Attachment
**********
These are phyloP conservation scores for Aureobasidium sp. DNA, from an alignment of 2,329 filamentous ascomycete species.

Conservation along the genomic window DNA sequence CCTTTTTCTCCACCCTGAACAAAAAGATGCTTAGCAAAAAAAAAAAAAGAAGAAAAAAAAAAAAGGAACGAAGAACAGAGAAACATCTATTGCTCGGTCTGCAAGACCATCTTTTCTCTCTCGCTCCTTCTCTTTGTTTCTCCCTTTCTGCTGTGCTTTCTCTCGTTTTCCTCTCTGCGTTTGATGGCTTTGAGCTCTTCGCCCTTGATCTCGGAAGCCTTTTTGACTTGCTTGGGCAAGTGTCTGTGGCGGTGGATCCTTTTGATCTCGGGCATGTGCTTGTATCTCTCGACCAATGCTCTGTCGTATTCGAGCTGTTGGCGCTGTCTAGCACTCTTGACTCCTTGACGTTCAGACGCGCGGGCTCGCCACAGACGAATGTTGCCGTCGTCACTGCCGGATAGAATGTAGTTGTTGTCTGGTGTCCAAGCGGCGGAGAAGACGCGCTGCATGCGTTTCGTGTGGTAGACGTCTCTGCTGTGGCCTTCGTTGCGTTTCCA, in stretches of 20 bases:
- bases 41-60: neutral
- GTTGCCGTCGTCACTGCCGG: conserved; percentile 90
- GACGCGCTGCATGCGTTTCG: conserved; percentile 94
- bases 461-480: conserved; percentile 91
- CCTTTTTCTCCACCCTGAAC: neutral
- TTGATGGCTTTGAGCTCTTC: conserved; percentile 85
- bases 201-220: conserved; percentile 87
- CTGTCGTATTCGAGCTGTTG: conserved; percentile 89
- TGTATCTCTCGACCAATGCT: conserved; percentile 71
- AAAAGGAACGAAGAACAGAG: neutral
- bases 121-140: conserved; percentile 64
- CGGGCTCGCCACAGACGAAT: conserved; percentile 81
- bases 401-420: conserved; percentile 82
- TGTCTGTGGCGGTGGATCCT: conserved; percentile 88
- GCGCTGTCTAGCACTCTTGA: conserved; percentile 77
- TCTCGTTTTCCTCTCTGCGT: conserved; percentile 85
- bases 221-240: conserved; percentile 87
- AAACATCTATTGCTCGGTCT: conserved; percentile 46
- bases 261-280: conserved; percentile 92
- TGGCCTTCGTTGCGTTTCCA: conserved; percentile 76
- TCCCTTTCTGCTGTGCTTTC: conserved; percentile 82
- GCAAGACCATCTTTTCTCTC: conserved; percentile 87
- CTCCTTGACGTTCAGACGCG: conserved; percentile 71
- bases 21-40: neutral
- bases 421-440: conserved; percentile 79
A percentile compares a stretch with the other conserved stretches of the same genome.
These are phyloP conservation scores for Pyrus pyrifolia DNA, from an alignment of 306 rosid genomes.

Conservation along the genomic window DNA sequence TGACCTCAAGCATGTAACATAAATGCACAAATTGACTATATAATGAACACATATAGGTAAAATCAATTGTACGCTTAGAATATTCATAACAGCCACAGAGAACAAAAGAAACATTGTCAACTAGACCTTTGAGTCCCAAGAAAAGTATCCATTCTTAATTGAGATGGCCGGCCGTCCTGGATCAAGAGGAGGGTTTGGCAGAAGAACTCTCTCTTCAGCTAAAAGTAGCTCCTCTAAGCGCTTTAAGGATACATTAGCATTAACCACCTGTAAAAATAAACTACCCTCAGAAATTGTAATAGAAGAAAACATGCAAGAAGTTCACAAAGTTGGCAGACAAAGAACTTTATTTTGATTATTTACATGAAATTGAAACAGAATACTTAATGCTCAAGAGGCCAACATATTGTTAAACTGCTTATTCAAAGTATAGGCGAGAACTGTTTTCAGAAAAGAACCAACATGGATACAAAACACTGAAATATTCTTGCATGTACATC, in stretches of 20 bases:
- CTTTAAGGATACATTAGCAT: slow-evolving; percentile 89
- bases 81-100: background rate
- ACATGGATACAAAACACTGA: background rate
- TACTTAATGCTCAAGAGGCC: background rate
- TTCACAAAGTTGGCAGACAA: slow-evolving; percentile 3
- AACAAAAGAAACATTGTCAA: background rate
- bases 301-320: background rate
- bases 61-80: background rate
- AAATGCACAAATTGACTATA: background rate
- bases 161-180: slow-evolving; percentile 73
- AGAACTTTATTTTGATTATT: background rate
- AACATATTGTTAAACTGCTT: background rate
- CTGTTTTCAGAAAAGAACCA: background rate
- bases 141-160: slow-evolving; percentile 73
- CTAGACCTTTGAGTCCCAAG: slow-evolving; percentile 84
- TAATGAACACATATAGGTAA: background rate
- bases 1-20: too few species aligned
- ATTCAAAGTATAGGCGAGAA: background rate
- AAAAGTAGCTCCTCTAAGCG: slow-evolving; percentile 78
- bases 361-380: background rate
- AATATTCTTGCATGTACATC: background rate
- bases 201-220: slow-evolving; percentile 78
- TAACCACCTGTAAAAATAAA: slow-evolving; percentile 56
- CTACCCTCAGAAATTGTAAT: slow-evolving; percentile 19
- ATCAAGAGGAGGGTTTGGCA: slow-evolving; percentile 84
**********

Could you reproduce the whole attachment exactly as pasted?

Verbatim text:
These are phyloP conservation scores for Aureobasidium sp. DNA, from an alignment of 2,329 filamentous ascomycete species.

Conservation along the genomic window DNA sequence CCTTTTTCTCCACCCTGAACAAAAAGATGCTTAGCAAAAAAAAAAAAAGAAGAAAAAAAAAAAAGGAACGAAGAACAGAGAAACATCTATTGCTCGGTCTGCAAGACCATCTTTTCTCTCTCGCTCCTTCTCTTTGTTTCTCCCTTTCTGCTGTGCTTTCTCTCGTTTTCCTCTCTGCGTTTGATGGCTTTGAGCTCTTCGCCCTTGATCTCGGAAGCCTTTTTGACTTGCTTGGGCAAGTGTCTGTGGCGGTGGATCCTTTTGATCTCGGGCATGTGCTTGTATCTCTCGACCAATGCTCTGTCGTATTCGAGCTGTTGGCGCTGTCTAGCACTCTTGACTCCTTGACGTTCAGACGCGCGGGCTCGCCACAGACGAATGTTGCCGTCGTCACTGCCGGATAGAATGTAGTTGTTGTCTGGTGTCCAAGCGGCGGAGAAGACGCGCTGCATGCGTTTCGTGTGGTAGACGTCTCTGCTGTGGCCTTCGTTGCGTTTCCA, in stretches of 20 bases:
- bases 41-60: neutral
- GTTGCCGTCGTCACTGCCGG: conserved; percentile 90
- GACGCGCTGCATGCGTTTCG: conserved; percentile 94
- bases 461-480: conserved; percentile 91
- CCTTTTTCTCCACCCTGAAC: neutral
- TTGATGGCTTTGAGCTCTTC: conserved; percentile 85
- bases 201-220: conserved; percentile 87
- CTGTCGTATTCGAGCTGTTG: conserved; percentile 89
- TGTATCTCTCGACCAATGCT: conserved; percentile 71
- AAAAGGAACGAAGAACAGAG: neutral
- bases 121-140: conserved; percentile 64
- CGGGCTCGCCACAGACGAAT: conserved; percentile 81
- bases 401-420: conserved; percentile 82
- TGTCTGTGGCGGTGGATCCT: conserved; percentile 88
- GCGCTGTCTAGCACTCTTGA: conserved; percentile 77
- TCTCGTTTTCCTCTCTGCGT: conserved; percentile 85
- bases 221-240: conserved; percentile 87
- AAACATCTATTGCTCGGTCT: conserved; percentile 46
- bases 261-280: conserved; percentile 92
- TGGCCTTCGTTGCGTTTCCA: conserved; percentile 76
- TCCCTTTCTGCTGTGCTTTC: conserved; percentile 82
- GCAAGACCATCTTTTCTCTC: conserved; percentile 87
- CTCCTTGACGTTCAGACGCG: conserved; percentile 71
- bases 21-40: neutral
- bases 421-440: conserved; percentile 79
A percentile compares a stretch with the other conserved stretches of the same genome.
These are phyloP conservation scores for Pyrus pyrifolia DNA, from an alignment of 306 rosid genomes.

Conservation along the genomic window DNA sequence TGACCTCAAGCATGTAACATAAATGCACAAATTGACTATATAATGAACACATATAGGTAAAATCAATTGTACGCTTAGAATATTCATAACAGCCACAGAGAACAAAAGAAACATTGTCAACTAGACCTTTGAGTCCCAAGAAAAGTATCCATTCTTAATTGAGATGGCCGGCCGTCCTGGATCAAGAGGAGGGTTTGGCAGAAGAACTCTCTCTTCAGCTAAAAGTAGCTCCTCTAAGCGCTTTAAGGATACATTAGCATTAACCACCTGTAAAAATAAACTACCCTCAGAAATTGTAATAGAAGAAAACATGCAAGAAGTTCACAAAGTTGGCAGACAAAGAACTTTATTTTGATTATTTACATGAAATTGAAACAGAATACTTAATGCTCAAGAGGCCAACATATTGTTAAACTGCTTATTCAAAGTATAGGCGAGAACTGTTTTCAGAAAAGAACCAACATGGATACAAAACACTGAAATATTCTTGCATGTACATC, in stretches of 20 bases:
- CTTTAAGGATACATTAGCAT: slow-evolving; percentile 89
- bases 81-100: background rate
- ACATGGATACAAAACACTGA: background rate
- TACTTAATGCTCAAGAGGCC: background rate
- TTCACAAAGTTGGCAGACAA: slow-evolving; percentile 3
- AACAAAAGAAACATTGTCAA: background rate
- bases 301-320: background rate
- bases 61-80: background rate
- AAATGCACAAATTGACTATA: background rate
- bases 161-180: slow-evolving; percentile 73
- AGAACTTTATTTTGATTATT: background rate
- AACATATTGTTAAACTGCTT: background rate
- CTGTTTTCAGAAAAGAACCA: background rate
- bases 141-160: slow-evolving; percentile 73
- CTAGACCTTTGAGTCCCAAG: slow-evolving; percentile 84
- TAATGAACACATATAGGTAA: background rate
- bases 1-20: too few species aligned
- ATTCAAAGTATAGGCGAGAA: background rate
- AAAAGTAGCTCCTCTAAGCG: slow-evolving; percentile 78
- bases 361-380: background rate
- AATATTCTTGCATGTACATC: background rate
- bases 201-220: slow-evolving; percentile 78
- TAACCACCTGTAAAAATAAA: slow-evolving; percentile 56
- CTACCCTCAGAAATTGTAAT: slow-evolving; percentile 19
- ATCAAGAGGAGGGTTTGGCA: slow-evolving; percentile 84